A second bill sponsored by Sen. E. J. Pipkin (R., Eastern Shore) is SB 52 – Task Force to Study the Cost of Illegal Aliens in Maryland. This bill will allow Maryland to obtain and analyze the actual data to understand the full cost of services surrounding illegal immigrants in our state. Once we have hard facts, we can make a case for options to deal with these costs and liabilities surrounding both parents and children.
Hearings for this bill have been cancelled multiple times. Hopefully this does not bode poorly for its possible passage. One must remember that our own Gov. Martin O’Malley has flip flopped on drivers’ licenses for illegal immigrants, hence the landscape does not look favorable.
These two bills, in conjunction, will give us a starting point to document the effects this group of law breakers is having on our society. Once we have reliable information, we can begin to tackle the possible remedies for these costs and safety concerns. Until then, you can visit www.HelpSaveMaryland.com to learn more on how to affect legislative and judicial reform. Another resource to learn more about the actions being considered is www.BlueRidgeForum.com. We must unite as a group, else our voices will not be heard.
In future articles we will begin to explore other areas of the influx of illegal immigrants, issues like ‘anchor babies.’ The current federal viewpoint is that all children, (excepting those of foreign diplomats) born within the United States are considered legal citizens. Based upon the Fourteenth Amendment, this situation has the result of creating a whole new ethical complication. If the child is a U.S. citizen, can we deport the parents?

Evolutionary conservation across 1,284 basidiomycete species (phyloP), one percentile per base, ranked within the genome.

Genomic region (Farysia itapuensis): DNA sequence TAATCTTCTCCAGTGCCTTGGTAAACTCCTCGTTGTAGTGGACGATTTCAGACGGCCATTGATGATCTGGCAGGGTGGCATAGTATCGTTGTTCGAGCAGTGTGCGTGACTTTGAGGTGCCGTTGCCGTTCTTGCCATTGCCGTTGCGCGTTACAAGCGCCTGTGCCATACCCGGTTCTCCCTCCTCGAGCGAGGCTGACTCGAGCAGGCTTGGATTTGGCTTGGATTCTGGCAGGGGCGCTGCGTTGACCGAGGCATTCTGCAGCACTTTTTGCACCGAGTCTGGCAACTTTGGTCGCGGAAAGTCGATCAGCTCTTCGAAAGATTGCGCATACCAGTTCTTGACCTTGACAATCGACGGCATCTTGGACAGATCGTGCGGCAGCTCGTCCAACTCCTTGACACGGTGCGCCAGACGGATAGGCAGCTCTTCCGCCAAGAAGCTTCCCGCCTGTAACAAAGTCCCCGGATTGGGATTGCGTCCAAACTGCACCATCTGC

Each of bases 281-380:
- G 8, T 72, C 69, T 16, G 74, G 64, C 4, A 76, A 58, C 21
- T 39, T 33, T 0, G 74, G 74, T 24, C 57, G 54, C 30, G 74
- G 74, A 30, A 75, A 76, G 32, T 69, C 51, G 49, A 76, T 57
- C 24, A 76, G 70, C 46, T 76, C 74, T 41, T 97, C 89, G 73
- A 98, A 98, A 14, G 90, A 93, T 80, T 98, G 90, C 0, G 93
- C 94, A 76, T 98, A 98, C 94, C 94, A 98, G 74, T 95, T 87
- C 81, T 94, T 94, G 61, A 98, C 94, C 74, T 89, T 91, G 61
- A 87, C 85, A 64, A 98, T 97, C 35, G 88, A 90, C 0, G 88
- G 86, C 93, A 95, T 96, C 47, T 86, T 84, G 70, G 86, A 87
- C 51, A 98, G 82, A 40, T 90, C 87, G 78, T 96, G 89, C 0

We will also review organizations like CASA de Maryland. Beginning as a group to help newly immigrated citizens, this association has taken on many new tasks including lobbying for in-state tuition, drivers’ license, and amnesty for illegal immigrants. We will also review the sizeable tax breaks and funding this group is receiving from our tax dollars.
We will touch upon issues like Social Security Insurance, (commonly called Social Security) payments being made to illegal immigrants; redesigning things like voting ballots to include foreign languages; and the effects of having millions of illegal immigrants within our borders.
For instance, what effects does this have on our roads and environment; what effects does this have on our schools and hospitals; what effects will deportation have on our economy; and are misleading terms like “the jobs Americans won’t do” going to continue to frame the conversations around these issues?
These are big problems and will require multiple approaches to overcome. While we need to remain compassionate towards those who flee to our nation, we must also remain cognizant of the effects these illegal activities are having upon our economy, tax base, and infrastructure.
We cannot continue to allow the status quo. The social, societal, and economic costs are too great. But we can arm ourselves with knowledge and act in groups to influence the necessary change.